Last week, a report from France of a man in a vegetative state who recovered significantly from an innovative treatment garnered widespread attention. Now, the researchers are once again in the spotlight after reports surfaced that the patient had died months before they published their report of the success. At least one news headline has implied the researchers concealed the truth.
The actual truth is far more nuanced, and cuts to the core of some of the most compelling ethical issues that scientists, doctors—and the rest of us—face.
On the surface, the sequence of events could lead a person to conclude that something was awry. The researchers had outfitted the 35-year-old man with a device that stimulated his vagus nerve, bringing him out of a 15-year-long vegetative state. The intervention did work, leading him to regain minimal consciousness. But he died soon after this change, three months before the doctors reported the medical phenomenon.
From the moment the team decided to publicly report what they had achieved, they faced a dilemma. They had a significant finding that could help save future lives. But they also had to meet the press. In going public, they faced the usual conundrums that accompany such successes: downplaying the results without dismissing them; emphasizing that the patient had not completely woken up. And they had to contend with the fact that this man they were speaking about was long dead, a fact that was not included in the case report.
They kept his death out of their case study reporting the treatment at least in part because the family wished to keep it private. But the revelation has sparked some criticism, and raises questions about ethics and transparency in what appears to be an extremely fraught situation.
Known to the world as Guillaume T., the subject of this experiment had been in a vegetative state for 20 years as a result of a car accident. With no reason to believe that he would ever reawaken otherwise, doctors inserted a device in his chest to stimulate the vagus nerve in hopes of bringing him closer to consciousness.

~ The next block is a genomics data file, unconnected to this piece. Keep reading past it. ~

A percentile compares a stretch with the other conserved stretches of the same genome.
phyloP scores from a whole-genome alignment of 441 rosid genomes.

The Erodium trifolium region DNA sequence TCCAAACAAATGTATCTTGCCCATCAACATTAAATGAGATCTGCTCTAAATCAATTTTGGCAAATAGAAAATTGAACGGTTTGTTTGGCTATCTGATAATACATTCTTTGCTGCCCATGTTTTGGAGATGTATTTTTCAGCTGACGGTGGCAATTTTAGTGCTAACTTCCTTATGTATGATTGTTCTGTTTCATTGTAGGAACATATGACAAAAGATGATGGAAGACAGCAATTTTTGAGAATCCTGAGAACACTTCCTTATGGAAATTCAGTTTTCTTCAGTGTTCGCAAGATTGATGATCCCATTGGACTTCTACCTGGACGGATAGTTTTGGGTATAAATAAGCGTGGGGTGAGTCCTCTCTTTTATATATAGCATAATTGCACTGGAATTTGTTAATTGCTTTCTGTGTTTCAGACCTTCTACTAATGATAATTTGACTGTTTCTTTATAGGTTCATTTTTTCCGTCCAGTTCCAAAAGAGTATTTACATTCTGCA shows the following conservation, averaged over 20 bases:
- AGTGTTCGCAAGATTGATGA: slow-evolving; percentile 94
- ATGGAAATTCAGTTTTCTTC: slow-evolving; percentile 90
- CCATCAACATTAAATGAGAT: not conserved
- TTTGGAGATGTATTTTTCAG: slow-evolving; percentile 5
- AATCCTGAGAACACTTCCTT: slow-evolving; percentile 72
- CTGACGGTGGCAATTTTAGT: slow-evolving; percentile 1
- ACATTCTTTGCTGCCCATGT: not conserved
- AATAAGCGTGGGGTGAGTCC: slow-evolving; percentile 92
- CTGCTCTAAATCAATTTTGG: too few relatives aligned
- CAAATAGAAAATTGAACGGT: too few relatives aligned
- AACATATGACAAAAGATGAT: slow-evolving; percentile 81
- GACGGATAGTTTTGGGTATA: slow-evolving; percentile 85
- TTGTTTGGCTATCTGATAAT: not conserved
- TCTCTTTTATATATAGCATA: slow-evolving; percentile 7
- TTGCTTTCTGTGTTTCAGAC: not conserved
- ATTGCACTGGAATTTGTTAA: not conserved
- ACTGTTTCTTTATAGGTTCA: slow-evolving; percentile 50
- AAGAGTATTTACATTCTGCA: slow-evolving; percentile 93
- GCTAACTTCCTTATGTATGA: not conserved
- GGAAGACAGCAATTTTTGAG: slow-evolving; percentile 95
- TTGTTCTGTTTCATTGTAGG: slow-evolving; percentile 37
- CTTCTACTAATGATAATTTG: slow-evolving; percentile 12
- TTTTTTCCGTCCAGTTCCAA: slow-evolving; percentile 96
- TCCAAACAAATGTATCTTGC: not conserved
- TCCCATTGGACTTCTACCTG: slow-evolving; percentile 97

The results seemed promising. As Newsweek (and many other publications) reported, although Guillaume did not fully recover consciousness, he showed signs of what’s called minimal consciousness—a significant improvement. He could follow objects with his gaze and move his head on command. His mother said he could stay awake while listening to someone read a book.
The journal Current Biology, which published the study on September 25, was reportedly not informed the man had died. When asked by other outlets, the researchers who conducted the experiment commented without this detail.
The omission of his death from the study has drawn attention in the French media over the past two weeks, after Guillaume's death was first reported in French on September 27.
But the imagined subtext of some headlines that followed—that the experiment led to Guillaume’s death—appears to be false. According to his doctors, Guillaume died of a “pulmonary complication” that, they claim, had nothing to do with what they had done. “It was at our request that Guillaume’s death was not revealed, for private reasons,” Guillaume’s mother told French newspaper Le Monde.
The lead investigator on the project, Angela Sirigu, told The Guardian that “the patient’s death was not linked to our protocol.”
Le Monde reports that Guillaume began to experience sleep apnea—documented as a side effect of vagus nerve stimulation in people with epilepsy—in February of 2017. In March, they report, the vagus nerve stimulation was effectively terminated. Guillaume later died of an infection in June.
One of Guillaume’s doctors further explained the decision to Le Monde, calling it a mistake. “We discussed it with the family. Together, we thought, wrongly, that this would lead to an amalgamation between the stimulation and the death,” Jacques Luauté, a neurologist who treated Guillaume T. told Le Monde in French. “We arrived at the conclusion that the death—which had no link to the experiment—was an intimate family matter. That was a mistake. It was clear people would ask us what became of this patient.”
And ask they did. This put the researchers in the position of fielding questions about the future prospects of a man they already knew to be dead. They opted to withhold that fact. When Sirigu first spoke to The Guardian, she referred to Guillaume in the present tense, saying “He is still paralyzed, he cannot talk, but he can respond. Now he is more aware.” As of this writing, Sirigu has yet to respond to a request for comment.
Whatever controversy arises around the disclosure, the science is still significant, Joseph Fins of Weill Cornell Medical College told Newsweek. “It’s important that this unfortunate circumstance doesn’t necessarily derail this promising research because the inherent mortality in brain injury of this sort is high,” he said.
Still, Fins added, “research is served when there’s more, not less transparency.”
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